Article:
Rectal prolaps

Rectal prolaps is an intussuseption or invagination of the recto sigmoid with subsequent prolaps of the bowel through the anus. The condition is always associated with an elongated left large bowel and a slackening and descent of the pelvic floor. Frequently associated manifestations like vaginal prolaps or urinary incontinence are further indication for pelvic floor insufficiency. see figure


Most patients are female and beyond menopause. Prolaps of intestine through the anus with soiling of the underwear, chronic constipation, emptying problems and fecal incontinence due to the permanent stretching of the anal muscles are the main symptoms.


Causes of rectal prolaps are a congenital prolongation of the left colon, slackening and decent of the pelvic floor due to hormonal changes and deterioration of nerval stimulation of the pelvic floor muscles. Damage to the nerves during normal vaginal delivery is discussed as possible cause.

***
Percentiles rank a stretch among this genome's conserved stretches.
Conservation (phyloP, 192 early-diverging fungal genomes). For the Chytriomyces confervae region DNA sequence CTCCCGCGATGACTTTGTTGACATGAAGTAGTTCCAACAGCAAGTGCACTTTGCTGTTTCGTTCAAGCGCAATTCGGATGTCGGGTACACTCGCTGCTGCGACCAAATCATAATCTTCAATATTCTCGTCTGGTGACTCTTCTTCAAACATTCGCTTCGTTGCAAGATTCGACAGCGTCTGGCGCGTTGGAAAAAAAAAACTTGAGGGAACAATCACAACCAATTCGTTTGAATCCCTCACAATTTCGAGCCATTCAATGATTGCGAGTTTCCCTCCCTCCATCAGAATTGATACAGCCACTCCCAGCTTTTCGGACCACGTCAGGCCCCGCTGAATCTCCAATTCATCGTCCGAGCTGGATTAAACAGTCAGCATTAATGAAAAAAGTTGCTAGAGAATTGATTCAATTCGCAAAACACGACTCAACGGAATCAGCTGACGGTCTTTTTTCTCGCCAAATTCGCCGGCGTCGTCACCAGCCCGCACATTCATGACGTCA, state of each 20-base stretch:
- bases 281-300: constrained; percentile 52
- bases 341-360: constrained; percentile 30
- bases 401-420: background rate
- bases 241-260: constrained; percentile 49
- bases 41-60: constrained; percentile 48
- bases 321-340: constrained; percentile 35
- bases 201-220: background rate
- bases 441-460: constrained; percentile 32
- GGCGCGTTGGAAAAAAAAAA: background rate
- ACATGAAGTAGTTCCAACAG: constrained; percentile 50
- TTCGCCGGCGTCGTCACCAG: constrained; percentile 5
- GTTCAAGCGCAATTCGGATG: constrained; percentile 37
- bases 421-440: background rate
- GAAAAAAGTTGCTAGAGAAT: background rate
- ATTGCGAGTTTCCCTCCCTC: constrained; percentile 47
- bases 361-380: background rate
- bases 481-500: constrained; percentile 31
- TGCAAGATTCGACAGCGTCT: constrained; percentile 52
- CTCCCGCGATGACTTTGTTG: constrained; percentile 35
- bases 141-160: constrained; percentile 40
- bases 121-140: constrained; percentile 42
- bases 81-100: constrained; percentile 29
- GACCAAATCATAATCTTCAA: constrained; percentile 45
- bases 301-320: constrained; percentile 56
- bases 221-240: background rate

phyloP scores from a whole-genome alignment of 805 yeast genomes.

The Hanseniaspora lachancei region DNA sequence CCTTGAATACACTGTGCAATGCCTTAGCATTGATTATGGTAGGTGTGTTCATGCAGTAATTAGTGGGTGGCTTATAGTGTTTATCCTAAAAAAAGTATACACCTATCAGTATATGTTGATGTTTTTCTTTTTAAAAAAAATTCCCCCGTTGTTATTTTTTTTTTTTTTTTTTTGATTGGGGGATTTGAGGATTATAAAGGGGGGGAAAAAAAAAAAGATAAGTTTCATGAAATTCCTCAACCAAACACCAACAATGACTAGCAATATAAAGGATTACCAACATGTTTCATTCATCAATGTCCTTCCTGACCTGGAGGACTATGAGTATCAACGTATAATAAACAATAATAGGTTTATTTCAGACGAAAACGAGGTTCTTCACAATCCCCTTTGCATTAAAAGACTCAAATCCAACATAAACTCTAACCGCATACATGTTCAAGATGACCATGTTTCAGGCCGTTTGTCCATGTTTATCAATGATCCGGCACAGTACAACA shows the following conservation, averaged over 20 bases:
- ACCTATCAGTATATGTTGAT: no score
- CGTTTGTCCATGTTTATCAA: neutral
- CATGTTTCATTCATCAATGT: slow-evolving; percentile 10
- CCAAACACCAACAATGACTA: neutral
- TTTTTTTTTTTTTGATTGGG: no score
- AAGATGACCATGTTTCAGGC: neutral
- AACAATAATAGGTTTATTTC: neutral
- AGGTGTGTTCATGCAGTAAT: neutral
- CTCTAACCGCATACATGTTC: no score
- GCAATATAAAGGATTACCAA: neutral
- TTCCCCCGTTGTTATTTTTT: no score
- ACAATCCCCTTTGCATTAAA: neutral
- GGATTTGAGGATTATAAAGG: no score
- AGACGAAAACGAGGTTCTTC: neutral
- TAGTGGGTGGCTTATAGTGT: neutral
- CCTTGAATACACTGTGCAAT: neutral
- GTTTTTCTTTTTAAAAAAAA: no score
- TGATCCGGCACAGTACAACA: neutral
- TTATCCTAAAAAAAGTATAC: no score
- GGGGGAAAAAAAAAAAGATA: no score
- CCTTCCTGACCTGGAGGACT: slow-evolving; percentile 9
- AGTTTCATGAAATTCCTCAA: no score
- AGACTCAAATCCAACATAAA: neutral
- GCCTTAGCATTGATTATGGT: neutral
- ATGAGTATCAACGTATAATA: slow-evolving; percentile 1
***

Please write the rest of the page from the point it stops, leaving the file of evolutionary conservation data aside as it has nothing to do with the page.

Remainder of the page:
Treatment of rectal prolaps is exclusively by operation. There are many different operative techniques described in the literature. Following the recommendations of the American Society of Colon and Rectal Surgeons I favor two techniques which are used for two subgroups of patients.


In very old patients with a high operative risk:
Transanal resection of the prolapsed intestine (Altemeier). The prolapsed bowel is resected from below through the anus and reconnected. This can be done in 20 minutes and is not very cumbersome for the patient. The functional result is clearly inferior to other techniques and therefore I reserve this operation only for the high risk patients


In the younger patients with normal operative risk:
Transabdominal rectopexy and resection of the sigmoid (Frykman-Goldberg). Here the prolapsing bowel is pulled back into the abdomen and fixed to the sacrum by sutures. The excess sigmoid is resected in order to straighten the bowel and prevent further intussuseption. Usually this also improves constipation. Recurrence with this technique is rare. see figure